Greece: Troika wants more, raft of taxes and redundancies

More tax and mobility for 150,000 more state workers in 2012

13 December, 19:23

    (ANSAmed) - ATHENS, DECEMBER 13 - Less than 24 hours after the claim by Evangelos Venizelos that there would be no need for new austerity "if the 2011 budget is applied as scheduled", the Greek Finance Minister's comments are already worthless. Following the released today of the latest budget deficit figures for the first 11 months of this year, it has become clear that revenue has fallen by around 3%, when it had been predicted to rise by 1%, while spending has risen by 6.2%, as opposed to a predicted fall of 3.8%.

    The numbers show that Greece's budget deficit continued to rise in November, while the recession, spurred on by suffocating austerity measures, has cancelled out a large part of the extra income that the government hoped to gain from emergency taxes. Indeed, provisional figures from the Ministry of Finance show that the state budget's "black hole" broadened by 5.1% in the first 11 months of this year, reaching 20.52 billion euros, compared to a total of 19.5 billion a year ago.

    In order drastically to reduce public spending, therefore, the so-called "troika" has asked the Athens government to carry out further severe austerity measures, including the redundancy of a further 150,000 public sector workers by 2015, in addition to the 30,000 who will be released by the end of this month. The demands of the "troika" (which consists of the IMF, the EU and the ECB) were announced by the Minister for Administrative Reform, Dimitris Reppas, following a meeting with representatives of the international creditors: Matthias Mors, Mark Flanagan and Bob Traa. Reppas explained to the officials that the redundancy of surplus state employees has not had the desired effect because the measure was applied hurriedly and without correct assessment of the public.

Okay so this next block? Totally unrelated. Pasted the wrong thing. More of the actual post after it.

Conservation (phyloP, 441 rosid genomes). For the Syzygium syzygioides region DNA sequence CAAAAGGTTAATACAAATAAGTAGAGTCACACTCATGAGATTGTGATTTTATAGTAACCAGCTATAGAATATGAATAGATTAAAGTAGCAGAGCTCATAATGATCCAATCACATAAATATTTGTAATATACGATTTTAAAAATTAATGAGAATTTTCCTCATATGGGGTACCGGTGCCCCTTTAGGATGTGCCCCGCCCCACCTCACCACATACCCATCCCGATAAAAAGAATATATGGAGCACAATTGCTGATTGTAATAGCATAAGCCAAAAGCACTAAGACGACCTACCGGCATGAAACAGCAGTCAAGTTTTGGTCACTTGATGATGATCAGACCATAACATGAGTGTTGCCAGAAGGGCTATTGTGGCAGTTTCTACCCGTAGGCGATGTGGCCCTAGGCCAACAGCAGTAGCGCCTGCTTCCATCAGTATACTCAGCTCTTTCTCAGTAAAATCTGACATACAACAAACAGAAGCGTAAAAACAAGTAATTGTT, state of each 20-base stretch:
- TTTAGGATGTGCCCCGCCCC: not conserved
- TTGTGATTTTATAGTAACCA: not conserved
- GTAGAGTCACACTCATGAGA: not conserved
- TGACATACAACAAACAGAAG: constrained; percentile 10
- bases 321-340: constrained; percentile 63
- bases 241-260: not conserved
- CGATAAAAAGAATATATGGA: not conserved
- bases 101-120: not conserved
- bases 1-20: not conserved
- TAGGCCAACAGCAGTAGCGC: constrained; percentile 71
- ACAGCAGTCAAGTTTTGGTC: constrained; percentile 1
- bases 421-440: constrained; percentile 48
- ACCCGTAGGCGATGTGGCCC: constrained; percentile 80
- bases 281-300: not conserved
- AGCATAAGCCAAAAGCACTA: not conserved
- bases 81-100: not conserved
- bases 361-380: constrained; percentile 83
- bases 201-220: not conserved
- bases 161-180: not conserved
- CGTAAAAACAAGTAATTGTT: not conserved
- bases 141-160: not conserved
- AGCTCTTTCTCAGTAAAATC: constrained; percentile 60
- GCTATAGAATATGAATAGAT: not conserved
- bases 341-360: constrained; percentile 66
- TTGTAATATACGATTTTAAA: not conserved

Meanwhile, Greek taxpayers are bracing themselves for a wave of new taxes that will have significant impacts on their income, allowing the government to bring an extra 2,3 billion euros into the state coffers, in line with the economic programme launched to save the country from bankruptcy.

    The hardest-hit will be workers with fixed wages and pensioners, who will be forced to pay an extraordinary tax ever month, alongside other new taxes that the Ministry of Finance was unable to calculate at the right time, such as the local property tax for 2009 and property tax for 2010 and 2011.

    New taxes to weigh down on Greeks include solidarity tax (for the three-year period from 2010 to 2012). There will also be a significant drop in tax exemption and a rise in annual rates for exercising a profession. The new tax system will be particularly damaging to families with three or more children, who will be forced to pay an extra tax on income, ranging between 540 and 2,750 euros per year. (ANSAmed).

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